Future Lawyers Start by Giving Back

Incoming Columbia Law School Students Participate in
First-Ever Orientation Community Service Day

Press Contact: Sonia von Gutfeld, 212-854-1453, [email protected]
Office of Public Affairs, 212-854-2650

August 12, 2008 (NEW YORK) -- Columbia Law School’s newest students began their law school careers last week with a day of volunteer work in the Morningside Heights neighborhood. More than 125 incoming 1Ls participated in the School’s first-ever orientation Community Service Day, held Friday, August 8.

“It’s a wonderful opportunity for new students to experience the neighborhood, contribute to the community and bond with each other in a relaxed and productive way,” said Ilene Strauss, Executive Director of Judicial Programming & Academic Counseling at the Law School, who initiated the program and with the Department of Student Services coordinated the logistics.

Teams of students tackled three projects: Preparing lunch for visitors to the soup kitchen at Broadway Presbyterian Church on 114th Street, and weeding and pruning in Morningside Park near the 116th Street entrance and at the St. Clair Rose Garden in Riverside Park at 125th Street.


One group spent the morning at the soup kitchen setting up tables and preparing food for about 65 guests. The 15-person team worked with the volunteer groups Community Impact and Broadway Community Inc. to host the restaurant-style lunch for homeless and low-income people.

“We’ve been cutting vegetables, shucking corn and quartering kielbasa,” said Jackie Kelly ’11 (below, second from right). The menu that day featured pasta with tomato sauce and kielbasa, farm-fresh kale and corn on the cob – the program partners with a Community-Supported Agriculture farm – salad and, for dessert, canned peaches.


Students, in plastic aprons and rubber gloves, got to know one another as they worked.

“I thought this would be a nice way to meet people and to do something to help,” said Julia Hoffman ’11 (above, far right), who had arrived in Morningside Heights the day before.

Two crosstown blocks over at Morningside Park, about 60 students were busy clearing weeds and sawing branches of overgrown saplings along a main path.

“Our apartment borders the park,” said James Kong ’11, who lives on 121st Street off of Morningside Drive. “I thought this would be a good way to get to know the area.”

“I’d never been down there before,” said Mark Hobel ’11 (left) as the group set out. “It’s a beautiful park.”





"This area looks like a jungle," said gardener Joe Spano. "We want to open the area up so you can see through," he said, pointing to the trees ahead and fields below.

Joe Spano (above), a gardener for Friends of Morningside Park who supervised the project, was not surprised to find the group very eager and hard-working: “They must be if they’re at Columbia!”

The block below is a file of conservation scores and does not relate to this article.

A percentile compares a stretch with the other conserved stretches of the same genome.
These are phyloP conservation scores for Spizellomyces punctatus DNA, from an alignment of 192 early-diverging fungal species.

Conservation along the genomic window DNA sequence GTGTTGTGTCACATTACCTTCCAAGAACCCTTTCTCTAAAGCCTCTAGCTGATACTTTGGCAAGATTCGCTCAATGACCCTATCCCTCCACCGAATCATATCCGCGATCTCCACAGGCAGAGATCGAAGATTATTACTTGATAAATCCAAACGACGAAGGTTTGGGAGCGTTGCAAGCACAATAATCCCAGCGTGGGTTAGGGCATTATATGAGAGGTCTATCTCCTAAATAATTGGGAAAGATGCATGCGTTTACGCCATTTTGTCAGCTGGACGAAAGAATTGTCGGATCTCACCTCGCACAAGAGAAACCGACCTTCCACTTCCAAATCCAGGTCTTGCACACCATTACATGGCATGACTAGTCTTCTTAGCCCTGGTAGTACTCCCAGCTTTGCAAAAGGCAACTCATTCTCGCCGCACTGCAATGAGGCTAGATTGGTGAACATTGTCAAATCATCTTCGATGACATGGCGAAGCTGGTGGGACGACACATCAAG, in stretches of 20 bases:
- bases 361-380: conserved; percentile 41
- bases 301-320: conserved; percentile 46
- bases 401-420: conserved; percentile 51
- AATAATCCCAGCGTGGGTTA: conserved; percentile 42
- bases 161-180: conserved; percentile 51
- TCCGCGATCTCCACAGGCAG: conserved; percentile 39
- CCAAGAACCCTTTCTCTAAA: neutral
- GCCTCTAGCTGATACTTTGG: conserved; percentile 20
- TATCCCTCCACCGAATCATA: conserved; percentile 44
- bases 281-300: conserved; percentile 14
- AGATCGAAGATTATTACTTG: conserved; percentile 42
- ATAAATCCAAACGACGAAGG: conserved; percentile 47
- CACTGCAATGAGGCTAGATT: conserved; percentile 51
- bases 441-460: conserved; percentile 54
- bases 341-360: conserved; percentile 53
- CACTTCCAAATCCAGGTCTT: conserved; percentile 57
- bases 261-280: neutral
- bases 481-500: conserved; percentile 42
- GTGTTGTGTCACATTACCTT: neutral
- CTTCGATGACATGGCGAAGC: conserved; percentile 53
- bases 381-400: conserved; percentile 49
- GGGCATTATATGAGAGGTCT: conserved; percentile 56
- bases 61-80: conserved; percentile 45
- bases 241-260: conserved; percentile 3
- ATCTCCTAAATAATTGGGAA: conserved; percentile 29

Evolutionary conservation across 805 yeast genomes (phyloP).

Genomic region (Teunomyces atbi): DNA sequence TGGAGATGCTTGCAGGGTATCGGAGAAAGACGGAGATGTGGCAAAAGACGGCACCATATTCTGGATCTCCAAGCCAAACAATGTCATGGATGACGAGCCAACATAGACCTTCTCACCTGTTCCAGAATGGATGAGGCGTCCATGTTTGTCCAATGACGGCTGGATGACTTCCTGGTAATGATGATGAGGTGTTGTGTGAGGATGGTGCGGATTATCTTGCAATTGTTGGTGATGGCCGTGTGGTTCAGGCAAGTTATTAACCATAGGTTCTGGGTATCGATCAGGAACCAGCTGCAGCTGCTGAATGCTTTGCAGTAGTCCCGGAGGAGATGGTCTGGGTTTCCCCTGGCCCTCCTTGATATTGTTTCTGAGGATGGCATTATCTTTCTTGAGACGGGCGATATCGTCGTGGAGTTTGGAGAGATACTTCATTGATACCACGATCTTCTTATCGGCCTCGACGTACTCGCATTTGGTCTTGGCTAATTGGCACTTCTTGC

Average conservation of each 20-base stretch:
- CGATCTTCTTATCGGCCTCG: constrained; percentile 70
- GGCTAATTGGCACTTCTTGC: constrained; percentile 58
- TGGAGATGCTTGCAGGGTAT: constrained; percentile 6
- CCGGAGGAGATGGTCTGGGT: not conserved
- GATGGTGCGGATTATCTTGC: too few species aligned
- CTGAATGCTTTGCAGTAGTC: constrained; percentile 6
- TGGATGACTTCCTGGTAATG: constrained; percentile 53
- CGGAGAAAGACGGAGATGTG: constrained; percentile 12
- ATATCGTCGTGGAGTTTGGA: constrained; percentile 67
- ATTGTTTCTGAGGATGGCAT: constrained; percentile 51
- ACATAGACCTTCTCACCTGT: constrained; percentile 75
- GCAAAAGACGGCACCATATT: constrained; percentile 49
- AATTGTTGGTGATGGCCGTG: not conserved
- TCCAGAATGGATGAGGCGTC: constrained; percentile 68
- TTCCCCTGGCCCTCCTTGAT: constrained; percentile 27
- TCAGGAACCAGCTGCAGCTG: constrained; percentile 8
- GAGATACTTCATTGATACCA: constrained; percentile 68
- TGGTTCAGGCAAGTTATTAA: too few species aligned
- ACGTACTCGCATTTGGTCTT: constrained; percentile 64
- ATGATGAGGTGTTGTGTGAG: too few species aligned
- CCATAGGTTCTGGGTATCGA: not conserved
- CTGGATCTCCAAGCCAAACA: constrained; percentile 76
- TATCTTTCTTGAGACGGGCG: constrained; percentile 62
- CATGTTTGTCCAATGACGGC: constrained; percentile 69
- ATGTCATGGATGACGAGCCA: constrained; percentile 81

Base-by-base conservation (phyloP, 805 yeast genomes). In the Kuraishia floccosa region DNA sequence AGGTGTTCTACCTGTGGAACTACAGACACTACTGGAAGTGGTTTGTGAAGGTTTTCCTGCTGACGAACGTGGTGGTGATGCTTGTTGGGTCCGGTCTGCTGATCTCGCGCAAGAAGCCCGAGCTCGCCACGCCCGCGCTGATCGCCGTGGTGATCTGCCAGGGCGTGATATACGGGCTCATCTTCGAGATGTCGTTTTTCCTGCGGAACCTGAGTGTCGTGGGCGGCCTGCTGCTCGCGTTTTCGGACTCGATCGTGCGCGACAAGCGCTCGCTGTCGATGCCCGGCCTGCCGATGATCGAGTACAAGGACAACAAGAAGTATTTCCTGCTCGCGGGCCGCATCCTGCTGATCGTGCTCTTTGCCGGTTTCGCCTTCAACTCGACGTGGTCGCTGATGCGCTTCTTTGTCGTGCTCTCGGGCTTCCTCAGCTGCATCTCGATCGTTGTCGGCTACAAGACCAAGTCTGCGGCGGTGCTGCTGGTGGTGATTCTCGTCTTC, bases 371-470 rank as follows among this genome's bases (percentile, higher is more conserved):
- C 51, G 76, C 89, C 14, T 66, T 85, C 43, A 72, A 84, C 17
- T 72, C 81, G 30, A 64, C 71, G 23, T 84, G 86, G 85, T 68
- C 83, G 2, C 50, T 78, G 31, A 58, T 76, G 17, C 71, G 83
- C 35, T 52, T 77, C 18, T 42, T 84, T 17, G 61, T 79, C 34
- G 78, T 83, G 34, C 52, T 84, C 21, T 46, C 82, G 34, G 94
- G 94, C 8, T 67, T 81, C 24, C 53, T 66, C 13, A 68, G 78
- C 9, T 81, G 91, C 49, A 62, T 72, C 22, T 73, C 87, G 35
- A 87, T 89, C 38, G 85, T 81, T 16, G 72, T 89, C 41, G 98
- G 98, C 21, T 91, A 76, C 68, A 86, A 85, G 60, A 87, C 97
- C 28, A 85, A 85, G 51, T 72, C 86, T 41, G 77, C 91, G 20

Half a mile north, another team of students and Strauss spent the morning working in the St. Clair Rose Garden. Also known as the “Commissioner’s Garden” after New York City Parks Department Commissioner Adrian Benepe, it is located at 125th Street and 12th Avenue under a viaduct.

“This morning the weeds were this high!” said Kimberly Green, the Volunteer Program Assistant for the Riverside Park Fund, pointing to her forehead. “Now you can see shrubs. They’ve been weeding for three hours, and it’s just beautiful.”



“We got to do a bunch of different projects,” said Kahlil Williams ’11 (above, right), who wore his “Farmers High School” – the original name of Pennsylvania State University, his alma mater – T-shirt for the occasion. He spent the morning weeding, pruning, hauling materials in the wheelbarrow and spreading mulch.

Kate Swearengen ’11 (above, left) said of her first visit to Riverside Park, “I’m not much of a gardener, but it looks like we accomplished a lot.” She hopes to return with a bicycle and ride along the Hudson River.


Dean of Students Michelle Greenberg-Kobrin ’99, who spent that morning at the soup kitchen, said, “Community Service Day is a wonderful way for incoming students to meet each other, get to know the city and the neighborhood. But most importantly, it begins their understanding that along with the privileges associated with a law degree there are also responsibilities.” 

Columbia Law School, founded in 1858, stands at the forefront of legal education and of the law in a global society. Columbia Law School joins traditional strengths in international and comparative law, constitutional law, administrative law, business law and human rights law with pioneering work in the areas of intellectual property, digital technology, sexuality and gender, and criminal law.